Former moonshiner explaining a still at American Folklore Center (courtesy wikimedia)

The Science of Moonshine  (starts 3:55) We talk with a Boulder scientist who has a home still for making high-proof brandy from backyard apples.  It’s illegal to make your own liquor, even if you only sip it with friends and never sell it.  So our moonshiner remains anonymous.

 

 

Gary Sobel leading class

Gary Sobel leading warm up session for Parkinson’s Network Exercise Class (courtesy Shelley Schlender)

Parkinson’s Network Exercise Class (starts 7:35) Gary Sobel leads an exercise class for people with Parkinson’s Disease.  He talks about his own experience with exercise, and movement disorder specialist Heather Ene, MD, PMR/Neurology, shares the reasons physicians have moved from asking Parkinson’s patients to avoid exercise, to encouraging exercise.

Hosts: Kendra Krueger, Beth Bennett
Producer, Engineer: Shelley Schlender
Executive Producer: Kendra Krueger

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The Rightful Place of Science: Disasters and Climate Change

Pielke bookThe rightful place of science (starts at 6:22): In 2014, the world certainly saw more than a few costly weather disasters.  Flooding in India and Pakistan in September killed more than 600 people and resulted in economic losses of more than $18 billion.  Super Typhoon Rammasum, which hit the Philippines, China and Vietnam in July caused more than 200 deaths and losses of $6.5 billion. And, closer to home, in August, rainfall and flooding in Detroit, Baltimore and Long Island damaged homes and cities leading to economic losses of about $2 billion.

At the same time, the United Nations Weather Agency states that 2014 was the warmest year on record. So, the question is: Are these natural disasters related to the warming climate?  And are natural disasters becoming more costly because of climate change?

These are questions that Roger Pielke Jr., an environmental sciences professor at the University of Colorado, addresses in his new book “The Rightful Place of Science: Disasters and Climate Change.”  He talks with HOE’s Jane Palmer about his book and why he believes it is important to maintain scientific integrity while engaging in the climate debate.

Hosts: Kendra Krueger, Jane Palmer
Producer, Engineer: Kendra Krueger
Executive Producer: Kendra Krueger
Additional Contributions: Beth Bennett, Jane Palmer, Joel Parker

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Coral Climate Clues // Tropical Carbon Sink

On today’s show we offer three feature interviews, including a short opening interview.

martini

Credit: Russell Kane, Creative Commons

Alcohol and weight gain (starts at 3:34): Science journalist Jill Adams shares the latest science on the connection between alcohol and weight gain. The science is murky, as she states in her recent column in the Washington Post.

 

Scientists drilling a coral sample from Jarvis Island. Photo credit: Julia Cole

Scientists drilling a coral sample from Jarvis Island. Photo credit: Julia Cole

Climate Clues in Coral (starts at 9:02): Despite certain appearances and rumors to the contrary, global warming has not been on holiday for the past decade. But increases in temperature at the Earth’s surface have slowed down, prompting scientists to work hard to figure out why. It seems that a lot of heat that has been building up in our planet’s climate system due to greenhouse gas emissions has winded up deep in the Pacific Ocean. Why? Diane Thompson, a post-doctoral scientist at NCAR and lead author on a new study, discusses with HOE’s Tom Yulsman how a sample of coral from a remote atoll in the tropical Pacific revealed some important answers.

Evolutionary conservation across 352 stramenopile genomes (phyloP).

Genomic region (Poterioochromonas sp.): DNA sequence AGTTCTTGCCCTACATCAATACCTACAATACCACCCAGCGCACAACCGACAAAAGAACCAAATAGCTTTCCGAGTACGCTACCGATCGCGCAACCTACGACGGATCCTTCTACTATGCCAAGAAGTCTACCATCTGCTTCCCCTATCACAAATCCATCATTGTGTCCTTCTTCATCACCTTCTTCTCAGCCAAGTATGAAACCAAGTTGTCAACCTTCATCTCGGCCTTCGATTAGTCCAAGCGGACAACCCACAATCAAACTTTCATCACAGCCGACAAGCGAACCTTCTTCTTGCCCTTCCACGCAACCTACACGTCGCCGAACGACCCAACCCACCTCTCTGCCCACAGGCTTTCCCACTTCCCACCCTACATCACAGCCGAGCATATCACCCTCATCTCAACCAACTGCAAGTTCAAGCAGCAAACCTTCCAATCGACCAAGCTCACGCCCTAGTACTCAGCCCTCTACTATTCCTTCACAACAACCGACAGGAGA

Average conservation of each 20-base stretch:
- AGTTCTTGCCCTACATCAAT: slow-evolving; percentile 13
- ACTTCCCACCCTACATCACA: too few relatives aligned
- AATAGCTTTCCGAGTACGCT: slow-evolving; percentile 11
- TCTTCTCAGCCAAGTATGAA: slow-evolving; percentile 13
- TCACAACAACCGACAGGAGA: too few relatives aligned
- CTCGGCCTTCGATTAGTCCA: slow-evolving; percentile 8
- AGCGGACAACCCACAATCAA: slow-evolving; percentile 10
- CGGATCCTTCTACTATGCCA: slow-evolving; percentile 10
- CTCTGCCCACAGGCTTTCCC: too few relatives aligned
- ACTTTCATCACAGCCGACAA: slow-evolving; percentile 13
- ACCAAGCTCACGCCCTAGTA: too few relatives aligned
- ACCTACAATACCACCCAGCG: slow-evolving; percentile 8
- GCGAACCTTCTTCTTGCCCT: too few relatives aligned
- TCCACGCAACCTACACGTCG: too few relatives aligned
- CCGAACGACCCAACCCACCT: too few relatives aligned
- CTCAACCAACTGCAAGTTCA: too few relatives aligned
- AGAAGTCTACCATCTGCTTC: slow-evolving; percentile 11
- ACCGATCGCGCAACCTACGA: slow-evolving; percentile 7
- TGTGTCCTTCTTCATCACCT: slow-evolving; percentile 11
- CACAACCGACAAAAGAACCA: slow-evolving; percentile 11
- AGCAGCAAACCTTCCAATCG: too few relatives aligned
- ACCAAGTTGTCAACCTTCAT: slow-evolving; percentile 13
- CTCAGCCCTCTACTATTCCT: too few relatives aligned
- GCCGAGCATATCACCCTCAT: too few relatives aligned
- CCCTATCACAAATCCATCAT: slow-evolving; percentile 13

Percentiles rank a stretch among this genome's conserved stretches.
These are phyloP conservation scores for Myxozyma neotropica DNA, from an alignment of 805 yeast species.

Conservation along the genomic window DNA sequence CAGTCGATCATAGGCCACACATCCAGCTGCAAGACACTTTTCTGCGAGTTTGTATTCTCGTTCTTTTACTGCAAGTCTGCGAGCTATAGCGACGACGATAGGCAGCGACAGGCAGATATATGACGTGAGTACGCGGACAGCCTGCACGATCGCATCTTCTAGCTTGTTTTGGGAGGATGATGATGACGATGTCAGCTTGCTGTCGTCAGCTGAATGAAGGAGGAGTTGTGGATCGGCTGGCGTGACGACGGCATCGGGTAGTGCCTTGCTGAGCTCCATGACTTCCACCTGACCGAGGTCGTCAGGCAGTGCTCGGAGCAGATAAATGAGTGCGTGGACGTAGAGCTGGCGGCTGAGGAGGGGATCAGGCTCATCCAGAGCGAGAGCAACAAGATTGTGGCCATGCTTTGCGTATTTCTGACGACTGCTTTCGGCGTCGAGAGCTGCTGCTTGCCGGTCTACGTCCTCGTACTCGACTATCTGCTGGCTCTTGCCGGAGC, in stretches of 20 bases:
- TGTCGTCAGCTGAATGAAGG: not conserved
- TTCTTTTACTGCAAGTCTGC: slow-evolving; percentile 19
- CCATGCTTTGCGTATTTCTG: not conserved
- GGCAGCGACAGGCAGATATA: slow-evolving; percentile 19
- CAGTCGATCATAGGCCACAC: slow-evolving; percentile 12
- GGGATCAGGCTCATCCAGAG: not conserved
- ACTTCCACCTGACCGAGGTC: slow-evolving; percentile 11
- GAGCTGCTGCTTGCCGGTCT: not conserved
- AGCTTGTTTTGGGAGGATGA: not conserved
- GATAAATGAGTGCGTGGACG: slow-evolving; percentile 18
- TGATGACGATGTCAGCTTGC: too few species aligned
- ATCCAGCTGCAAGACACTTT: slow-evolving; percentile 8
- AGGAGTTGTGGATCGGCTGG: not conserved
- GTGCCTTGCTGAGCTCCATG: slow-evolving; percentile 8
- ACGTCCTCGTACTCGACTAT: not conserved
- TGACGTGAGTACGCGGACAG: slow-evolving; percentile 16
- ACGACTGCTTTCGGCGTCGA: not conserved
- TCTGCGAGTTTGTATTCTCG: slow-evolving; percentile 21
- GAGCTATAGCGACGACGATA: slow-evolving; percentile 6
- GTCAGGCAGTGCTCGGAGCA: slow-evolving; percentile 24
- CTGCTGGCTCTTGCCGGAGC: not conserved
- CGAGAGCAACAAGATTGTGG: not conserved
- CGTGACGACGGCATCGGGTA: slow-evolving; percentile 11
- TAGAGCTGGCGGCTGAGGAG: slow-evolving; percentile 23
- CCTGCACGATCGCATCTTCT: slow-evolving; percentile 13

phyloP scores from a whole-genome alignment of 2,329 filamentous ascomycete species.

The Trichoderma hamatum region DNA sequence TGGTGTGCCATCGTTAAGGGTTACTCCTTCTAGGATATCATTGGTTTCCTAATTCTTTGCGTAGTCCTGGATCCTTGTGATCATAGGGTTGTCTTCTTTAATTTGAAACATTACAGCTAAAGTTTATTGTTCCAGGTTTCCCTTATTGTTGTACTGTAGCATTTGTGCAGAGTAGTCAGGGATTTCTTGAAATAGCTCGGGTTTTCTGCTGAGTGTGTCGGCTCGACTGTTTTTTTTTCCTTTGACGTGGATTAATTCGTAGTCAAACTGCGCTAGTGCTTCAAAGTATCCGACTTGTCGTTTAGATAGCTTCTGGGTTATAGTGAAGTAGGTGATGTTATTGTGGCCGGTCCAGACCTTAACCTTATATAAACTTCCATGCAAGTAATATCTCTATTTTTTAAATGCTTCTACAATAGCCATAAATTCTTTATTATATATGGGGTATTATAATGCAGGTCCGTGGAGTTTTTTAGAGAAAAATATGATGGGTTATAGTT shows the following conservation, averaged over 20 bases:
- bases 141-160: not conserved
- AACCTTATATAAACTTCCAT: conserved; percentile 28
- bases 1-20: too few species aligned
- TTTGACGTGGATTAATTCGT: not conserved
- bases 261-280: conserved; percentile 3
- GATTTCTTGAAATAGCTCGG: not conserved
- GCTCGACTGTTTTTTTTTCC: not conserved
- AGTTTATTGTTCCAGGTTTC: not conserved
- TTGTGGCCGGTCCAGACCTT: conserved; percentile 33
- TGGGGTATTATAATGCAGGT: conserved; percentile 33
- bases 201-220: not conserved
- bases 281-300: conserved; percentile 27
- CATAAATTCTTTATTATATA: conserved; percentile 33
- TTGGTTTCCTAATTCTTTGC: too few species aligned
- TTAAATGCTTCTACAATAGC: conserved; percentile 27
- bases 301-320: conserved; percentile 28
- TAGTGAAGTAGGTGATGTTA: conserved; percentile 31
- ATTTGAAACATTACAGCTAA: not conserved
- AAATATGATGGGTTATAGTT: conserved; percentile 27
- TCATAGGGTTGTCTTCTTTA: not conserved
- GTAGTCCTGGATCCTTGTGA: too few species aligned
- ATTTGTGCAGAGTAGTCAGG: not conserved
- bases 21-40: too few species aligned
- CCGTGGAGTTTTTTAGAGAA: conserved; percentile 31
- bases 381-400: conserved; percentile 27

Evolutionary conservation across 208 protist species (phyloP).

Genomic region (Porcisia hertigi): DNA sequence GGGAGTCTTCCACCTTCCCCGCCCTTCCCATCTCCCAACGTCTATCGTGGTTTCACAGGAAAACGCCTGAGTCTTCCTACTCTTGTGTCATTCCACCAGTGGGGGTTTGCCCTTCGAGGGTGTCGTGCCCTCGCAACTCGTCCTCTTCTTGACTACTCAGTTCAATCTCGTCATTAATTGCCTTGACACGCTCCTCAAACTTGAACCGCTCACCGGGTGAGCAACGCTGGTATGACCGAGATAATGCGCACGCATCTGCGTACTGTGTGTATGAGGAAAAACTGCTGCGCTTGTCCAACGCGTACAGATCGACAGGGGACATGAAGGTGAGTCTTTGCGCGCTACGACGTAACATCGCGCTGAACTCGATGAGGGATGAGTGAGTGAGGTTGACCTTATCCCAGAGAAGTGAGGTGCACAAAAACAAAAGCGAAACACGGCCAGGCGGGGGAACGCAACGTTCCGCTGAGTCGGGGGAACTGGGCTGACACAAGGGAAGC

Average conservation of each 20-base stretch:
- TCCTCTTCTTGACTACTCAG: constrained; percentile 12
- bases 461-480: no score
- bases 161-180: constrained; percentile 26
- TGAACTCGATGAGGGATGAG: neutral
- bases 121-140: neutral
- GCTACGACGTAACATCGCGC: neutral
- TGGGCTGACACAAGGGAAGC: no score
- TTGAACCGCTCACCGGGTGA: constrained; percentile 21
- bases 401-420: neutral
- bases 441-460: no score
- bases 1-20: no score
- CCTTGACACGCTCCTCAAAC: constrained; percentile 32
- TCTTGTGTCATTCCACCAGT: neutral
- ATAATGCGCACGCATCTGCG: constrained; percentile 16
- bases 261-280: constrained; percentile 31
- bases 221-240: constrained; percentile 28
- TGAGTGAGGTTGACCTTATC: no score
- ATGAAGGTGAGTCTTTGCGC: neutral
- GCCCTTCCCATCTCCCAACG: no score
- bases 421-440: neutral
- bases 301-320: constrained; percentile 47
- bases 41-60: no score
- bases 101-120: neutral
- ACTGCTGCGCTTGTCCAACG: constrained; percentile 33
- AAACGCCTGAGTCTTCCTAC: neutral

Tropical forest in the Serra do Mar Paranaense in Brazil. Photo credit: Deyvid Setti e Eloy Olindo Setti via Wikimedia Commons

Tropical forest in the Serra do Mar Paranaense in Brazil. Photo credit: Deyvid Setti e Eloy Olindo Setti via Wikimedia Commons

Tropic forests love CO2 (starts at 16:04) It’s been known for some time that tropical forests are not only rich in biodiversity, but they also absorb a lot of carbon dioxide that humans spew into the atmosphere.  But just how much greenhouse gases—namely CO2–these forests take up, say, compared with temperate and boreal forests, has been eluding researchers.  Britton Stephens, an atmospheric scientist at NCAR, discusses with HOE’s Susan Moran a new study he co-authored. It suggests that tropical forests may be absorbing far more CO2 than many scientists had previously thought.

Hosts: Susan Moran, Tom Yulsman
Producer: Susan Moran
Engineer: Shelley Schlender
Executive Producer: Kendra Krueger

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Red Meat & Mice // Loren Cordain – The Paleo Diet

Ajit Varki UC-San Diego

Ajit Varki UC-San Diego

“Sugar” in Red Meat – Cancer in Mice? (starts at 6:10) We talk with Ajit Varki, a researcher at the University of California in San Diego whose latest mouse studies  reveal a potential inflammatory compound in red meat — a “sugar” called sialic acid.  (For more, listen to our extended version of this interview)

 

 

Loren Cordain  Founder of the Paleo Diet movement

Loren Cordain Founder of the Paleo Diet movement

Paleo Diet – Avoid Grains and Beans (starts at 9:10) We talk with Colorado State University scientist Loren Cordain, founder of the Paleo Diet movement. He and his colleagues have study humans and the influence of diet. For health and athletic performance, Loren recommends avoiding modern foods that are high in grains, sugar, salt, legumes and additives.  Instead, he says, eat like our paleo ancestors – fruits and vegetables and fats and meat.    (For a fee, you can subscribe to Loren’s latest podcasts at his website.  Fro free, you can listen to older podcasts.  Find out more at thepaleodiet.com.

Today’s show also includes a look back at some of our favorite science stories from 2014.

Hosts: Shelley Schlender, Susan Moran
Producer, Engineer: Shelley Schlender
Executive Producers: Jane Palmer, Kendra Krueger

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Red Meat Sugar Glycans and Inflammation – Extended Version

Ajit Varke UC-San DiegoI’m Shelley Schlender for How on Earth.  Up next is an extended interview with University of California in San Diego scientist Ajit Varki  about his team’s new mouse study that indicates that a “sugar” in red meat, called sialic acid, can trigger inflammation when fed to mice.  This sugar is intriguing because it’s a molecule that two million years ago, our human bodies made on their own.  It differs from the current sialic acid made in our bodies by just one atom of oxygen.  Yet the mouse studies indicate that might be enough to cause an immune system reaction in the lab mice.  More research and human studies will be needed, to determine whether or not a similar reaction occurs in susceptible humans.  Now here’s Ajit Varki.